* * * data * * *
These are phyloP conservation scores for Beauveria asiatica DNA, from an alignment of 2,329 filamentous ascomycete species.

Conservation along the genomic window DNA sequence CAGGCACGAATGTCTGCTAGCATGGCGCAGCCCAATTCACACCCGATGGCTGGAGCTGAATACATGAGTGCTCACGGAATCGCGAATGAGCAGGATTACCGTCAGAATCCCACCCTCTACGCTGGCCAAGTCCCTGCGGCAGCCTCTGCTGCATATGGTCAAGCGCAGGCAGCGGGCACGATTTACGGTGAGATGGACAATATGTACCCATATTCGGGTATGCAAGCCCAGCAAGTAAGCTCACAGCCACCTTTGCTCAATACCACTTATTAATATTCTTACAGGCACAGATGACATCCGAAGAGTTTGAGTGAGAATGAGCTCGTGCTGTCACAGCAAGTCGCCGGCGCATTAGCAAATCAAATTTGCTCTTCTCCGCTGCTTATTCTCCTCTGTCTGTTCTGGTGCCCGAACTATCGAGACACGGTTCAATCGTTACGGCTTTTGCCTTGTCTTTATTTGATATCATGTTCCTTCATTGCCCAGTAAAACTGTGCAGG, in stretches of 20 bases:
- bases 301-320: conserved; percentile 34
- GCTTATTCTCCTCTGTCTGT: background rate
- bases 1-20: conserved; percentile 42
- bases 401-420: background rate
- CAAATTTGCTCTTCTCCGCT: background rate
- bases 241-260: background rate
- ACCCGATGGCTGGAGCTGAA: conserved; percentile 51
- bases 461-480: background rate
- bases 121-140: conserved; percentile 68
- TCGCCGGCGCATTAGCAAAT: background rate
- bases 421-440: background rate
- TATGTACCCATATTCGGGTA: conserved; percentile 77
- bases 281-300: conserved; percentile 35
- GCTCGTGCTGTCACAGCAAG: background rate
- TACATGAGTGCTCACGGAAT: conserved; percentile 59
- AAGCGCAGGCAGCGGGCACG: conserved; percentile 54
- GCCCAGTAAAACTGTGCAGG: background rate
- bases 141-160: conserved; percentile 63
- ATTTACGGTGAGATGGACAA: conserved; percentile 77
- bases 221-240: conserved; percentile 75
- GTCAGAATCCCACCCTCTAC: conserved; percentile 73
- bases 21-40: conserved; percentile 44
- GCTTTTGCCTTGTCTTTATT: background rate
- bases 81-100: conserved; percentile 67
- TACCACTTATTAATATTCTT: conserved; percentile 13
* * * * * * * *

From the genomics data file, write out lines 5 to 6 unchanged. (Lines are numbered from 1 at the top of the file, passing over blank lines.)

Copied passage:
- bases 1-20: conserved; percentile 42
- bases 401-420: background rate